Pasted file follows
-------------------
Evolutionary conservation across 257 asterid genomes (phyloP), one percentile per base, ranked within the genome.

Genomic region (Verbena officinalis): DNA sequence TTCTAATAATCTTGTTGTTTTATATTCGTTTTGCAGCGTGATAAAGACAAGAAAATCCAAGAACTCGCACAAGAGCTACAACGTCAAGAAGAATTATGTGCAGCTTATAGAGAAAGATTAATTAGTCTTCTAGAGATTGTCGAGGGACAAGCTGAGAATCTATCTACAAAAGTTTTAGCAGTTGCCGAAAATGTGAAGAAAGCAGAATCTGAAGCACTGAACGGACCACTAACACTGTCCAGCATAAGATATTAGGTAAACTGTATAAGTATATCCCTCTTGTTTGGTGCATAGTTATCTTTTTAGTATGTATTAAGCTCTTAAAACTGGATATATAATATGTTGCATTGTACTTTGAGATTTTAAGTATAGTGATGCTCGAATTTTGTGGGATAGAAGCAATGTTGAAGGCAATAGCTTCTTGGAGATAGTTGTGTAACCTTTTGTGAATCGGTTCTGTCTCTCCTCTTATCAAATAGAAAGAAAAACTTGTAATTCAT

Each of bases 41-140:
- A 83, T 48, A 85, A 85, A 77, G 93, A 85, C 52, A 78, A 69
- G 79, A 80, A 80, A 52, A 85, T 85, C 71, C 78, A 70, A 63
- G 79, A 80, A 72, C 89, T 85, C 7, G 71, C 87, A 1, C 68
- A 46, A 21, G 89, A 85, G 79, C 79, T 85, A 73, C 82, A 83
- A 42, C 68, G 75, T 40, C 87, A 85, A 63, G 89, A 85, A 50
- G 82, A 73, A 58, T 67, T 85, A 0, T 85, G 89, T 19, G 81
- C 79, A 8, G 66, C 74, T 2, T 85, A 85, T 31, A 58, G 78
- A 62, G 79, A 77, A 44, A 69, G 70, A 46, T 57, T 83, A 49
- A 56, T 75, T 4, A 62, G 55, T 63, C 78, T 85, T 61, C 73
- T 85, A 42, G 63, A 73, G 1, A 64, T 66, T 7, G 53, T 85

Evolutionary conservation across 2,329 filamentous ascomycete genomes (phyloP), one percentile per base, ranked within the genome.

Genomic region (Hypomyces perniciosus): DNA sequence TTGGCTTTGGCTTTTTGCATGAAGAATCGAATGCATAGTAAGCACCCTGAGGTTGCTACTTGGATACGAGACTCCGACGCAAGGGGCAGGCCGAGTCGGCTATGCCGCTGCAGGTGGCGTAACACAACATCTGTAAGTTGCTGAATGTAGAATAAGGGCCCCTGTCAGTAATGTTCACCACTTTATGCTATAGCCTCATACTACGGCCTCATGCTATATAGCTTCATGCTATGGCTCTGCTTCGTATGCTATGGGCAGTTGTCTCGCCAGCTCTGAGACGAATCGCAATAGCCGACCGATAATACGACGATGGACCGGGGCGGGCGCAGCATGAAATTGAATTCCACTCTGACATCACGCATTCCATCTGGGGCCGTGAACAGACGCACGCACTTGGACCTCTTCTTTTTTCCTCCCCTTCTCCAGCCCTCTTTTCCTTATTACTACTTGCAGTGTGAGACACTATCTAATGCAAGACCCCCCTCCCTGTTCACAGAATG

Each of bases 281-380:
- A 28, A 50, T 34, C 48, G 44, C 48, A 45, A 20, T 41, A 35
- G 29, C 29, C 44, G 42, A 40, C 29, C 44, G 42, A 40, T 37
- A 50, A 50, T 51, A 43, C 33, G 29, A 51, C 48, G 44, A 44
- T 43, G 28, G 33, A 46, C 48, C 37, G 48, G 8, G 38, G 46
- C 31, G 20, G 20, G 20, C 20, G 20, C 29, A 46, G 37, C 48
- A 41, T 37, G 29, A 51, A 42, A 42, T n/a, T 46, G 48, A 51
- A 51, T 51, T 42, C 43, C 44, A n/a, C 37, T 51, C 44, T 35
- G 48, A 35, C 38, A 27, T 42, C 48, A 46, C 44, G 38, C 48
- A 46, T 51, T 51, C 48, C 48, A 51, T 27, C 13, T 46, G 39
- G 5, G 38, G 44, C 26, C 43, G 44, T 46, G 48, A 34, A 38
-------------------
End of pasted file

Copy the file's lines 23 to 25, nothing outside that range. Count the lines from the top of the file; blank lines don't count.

- A 51, T 51, T 42, C 43, C 44, A n/a, C 37, T 51, C 44, T 35
- G 48, A 35, C 38, A 27, T 42, C 48, A 46, C 44, G 38, C 48
- A 46, T 51, T 51, C 48, C 48, A 51, T 27, C 13, T 46, G 39